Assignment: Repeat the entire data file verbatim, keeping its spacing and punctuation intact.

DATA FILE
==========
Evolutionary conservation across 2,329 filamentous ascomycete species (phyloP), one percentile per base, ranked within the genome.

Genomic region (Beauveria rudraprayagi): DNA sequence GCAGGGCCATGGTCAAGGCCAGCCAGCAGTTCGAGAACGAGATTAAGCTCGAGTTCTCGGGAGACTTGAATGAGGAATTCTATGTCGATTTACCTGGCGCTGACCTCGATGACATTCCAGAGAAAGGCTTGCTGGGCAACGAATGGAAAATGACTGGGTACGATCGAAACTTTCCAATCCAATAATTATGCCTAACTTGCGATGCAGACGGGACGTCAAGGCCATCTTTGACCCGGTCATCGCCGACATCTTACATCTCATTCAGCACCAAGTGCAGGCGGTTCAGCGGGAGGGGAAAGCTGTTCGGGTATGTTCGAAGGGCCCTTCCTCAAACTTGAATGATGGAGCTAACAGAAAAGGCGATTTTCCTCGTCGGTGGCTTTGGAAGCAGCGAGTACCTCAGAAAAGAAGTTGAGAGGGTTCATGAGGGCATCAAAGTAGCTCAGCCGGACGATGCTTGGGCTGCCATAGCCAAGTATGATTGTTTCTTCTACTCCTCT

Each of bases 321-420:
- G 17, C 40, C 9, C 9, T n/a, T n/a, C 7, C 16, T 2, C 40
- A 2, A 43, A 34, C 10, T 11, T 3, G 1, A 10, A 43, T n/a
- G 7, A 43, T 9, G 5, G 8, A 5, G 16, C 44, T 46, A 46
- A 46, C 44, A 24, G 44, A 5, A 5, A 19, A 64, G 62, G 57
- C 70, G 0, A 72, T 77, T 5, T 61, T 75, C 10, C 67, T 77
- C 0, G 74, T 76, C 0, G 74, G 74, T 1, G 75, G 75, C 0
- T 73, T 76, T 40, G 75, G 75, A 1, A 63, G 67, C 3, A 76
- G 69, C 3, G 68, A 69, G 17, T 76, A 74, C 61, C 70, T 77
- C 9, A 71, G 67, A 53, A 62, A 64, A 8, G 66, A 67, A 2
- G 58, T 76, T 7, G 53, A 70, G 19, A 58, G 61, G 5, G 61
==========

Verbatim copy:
Evolutionary conservation across 2,329 filamentous ascomycete species (phyloP), one percentile per base, ranked within the genome.

Genomic region (Beauveria rudraprayagi): DNA sequence GCAGGGCCATGGTCAAGGCCAGCCAGCAGTTCGAGAACGAGATTAAGCTCGAGTTCTCGGGAGACTTGAATGAGGAATTCTATGTCGATTTACCTGGCGCTGACCTCGATGACATTCCAGAGAAAGGCTTGCTGGGCAACGAATGGAAAATGACTGGGTACGATCGAAACTTTCCAATCCAATAATTATGCCTAACTTGCGATGCAGACGGGACGTCAAGGCCATCTTTGACCCGGTCATCGCCGACATCTTACATCTCATTCAGCACCAAGTGCAGGCGGTTCAGCGGGAGGGGAAAGCTGTTCGGGTATGTTCGAAGGGCCCTTCCTCAAACTTGAATGATGGAGCTAACAGAAAAGGCGATTTTCCTCGTCGGTGGCTTTGGAAGCAGCGAGTACCTCAGAAAAGAAGTTGAGAGGGTTCATGAGGGCATCAAAGTAGCTCAGCCGGACGATGCTTGGGCTGCCATAGCCAAGTATGATTGTTTCTTCTACTCCTCT

Each of bases 321-420:
- G 17, C 40, C 9, C 9, T n/a, T n/a, C 7, C 16, T 2, C 40
- A 2, A 43, A 34, C 10, T 11, T 3, G 1, A 10, A 43, T n/a
- G 7, A 43, T 9, G 5, G 8, A 5, G 16, C 44, T 46, A 46
- A 46, C 44, A 24, G 44, A 5, A 5, A 19, A 64, G 62, G 57
- C 70, G 0, A 72, T 77, T 5, T 61, T 75, C 10, C 67, T 77
- C 0, G 74, T 76, C 0, G 74, G 74, T 1, G 75, G 75, C 0
- T 73, T 76, T 40, G 75, G 75, A 1, A 63, G 67, C 3, A 76
- G 69, C 3, G 68, A 69, G 17, T 76, A 74, C 61, C 70, T 77
- C 9, A 71, G 67, A 53, A 62, A 64, A 8, G 66, A 67, A 2
- G 58, T 76, T 7, G 53, A 70, G 19, A 58, G 61, G 5, G 61